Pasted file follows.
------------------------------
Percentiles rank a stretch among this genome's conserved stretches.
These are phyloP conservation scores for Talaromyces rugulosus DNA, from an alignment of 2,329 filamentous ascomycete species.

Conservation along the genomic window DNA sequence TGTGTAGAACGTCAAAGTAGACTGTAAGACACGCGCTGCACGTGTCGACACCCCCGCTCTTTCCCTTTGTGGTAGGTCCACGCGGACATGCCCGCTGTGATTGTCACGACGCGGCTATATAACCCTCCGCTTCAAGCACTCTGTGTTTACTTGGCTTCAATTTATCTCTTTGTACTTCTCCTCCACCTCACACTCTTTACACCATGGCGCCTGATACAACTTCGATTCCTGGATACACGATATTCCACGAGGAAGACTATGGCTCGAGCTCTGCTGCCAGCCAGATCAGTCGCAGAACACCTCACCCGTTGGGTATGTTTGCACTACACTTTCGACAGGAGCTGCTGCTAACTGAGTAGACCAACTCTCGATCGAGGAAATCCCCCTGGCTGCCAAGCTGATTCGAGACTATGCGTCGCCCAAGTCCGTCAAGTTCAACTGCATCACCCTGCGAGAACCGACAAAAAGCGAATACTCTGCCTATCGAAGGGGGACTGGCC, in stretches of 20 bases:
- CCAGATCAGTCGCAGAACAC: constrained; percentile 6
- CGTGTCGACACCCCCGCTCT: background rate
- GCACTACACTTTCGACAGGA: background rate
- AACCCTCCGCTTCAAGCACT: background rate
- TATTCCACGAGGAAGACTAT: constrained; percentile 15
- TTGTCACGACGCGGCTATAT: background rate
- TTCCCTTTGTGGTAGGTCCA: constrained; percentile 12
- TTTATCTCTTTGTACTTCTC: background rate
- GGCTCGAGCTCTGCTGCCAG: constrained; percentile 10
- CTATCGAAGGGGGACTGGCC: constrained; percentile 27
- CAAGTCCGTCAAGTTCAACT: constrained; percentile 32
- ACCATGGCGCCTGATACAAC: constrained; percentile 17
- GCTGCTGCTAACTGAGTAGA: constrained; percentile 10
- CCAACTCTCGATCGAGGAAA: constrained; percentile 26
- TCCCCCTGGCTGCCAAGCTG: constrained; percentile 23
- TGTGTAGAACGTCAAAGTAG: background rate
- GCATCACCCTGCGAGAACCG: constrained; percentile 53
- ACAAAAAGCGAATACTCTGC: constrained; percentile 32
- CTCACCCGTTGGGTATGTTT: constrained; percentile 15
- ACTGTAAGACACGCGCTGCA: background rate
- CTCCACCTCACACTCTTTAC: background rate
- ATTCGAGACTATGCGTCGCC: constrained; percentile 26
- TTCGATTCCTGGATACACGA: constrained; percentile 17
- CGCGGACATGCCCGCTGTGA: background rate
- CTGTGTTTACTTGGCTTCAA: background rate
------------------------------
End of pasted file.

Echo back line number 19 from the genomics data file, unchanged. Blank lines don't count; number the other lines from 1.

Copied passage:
- TGTGTAGAACGTCAAAGTAG: background rate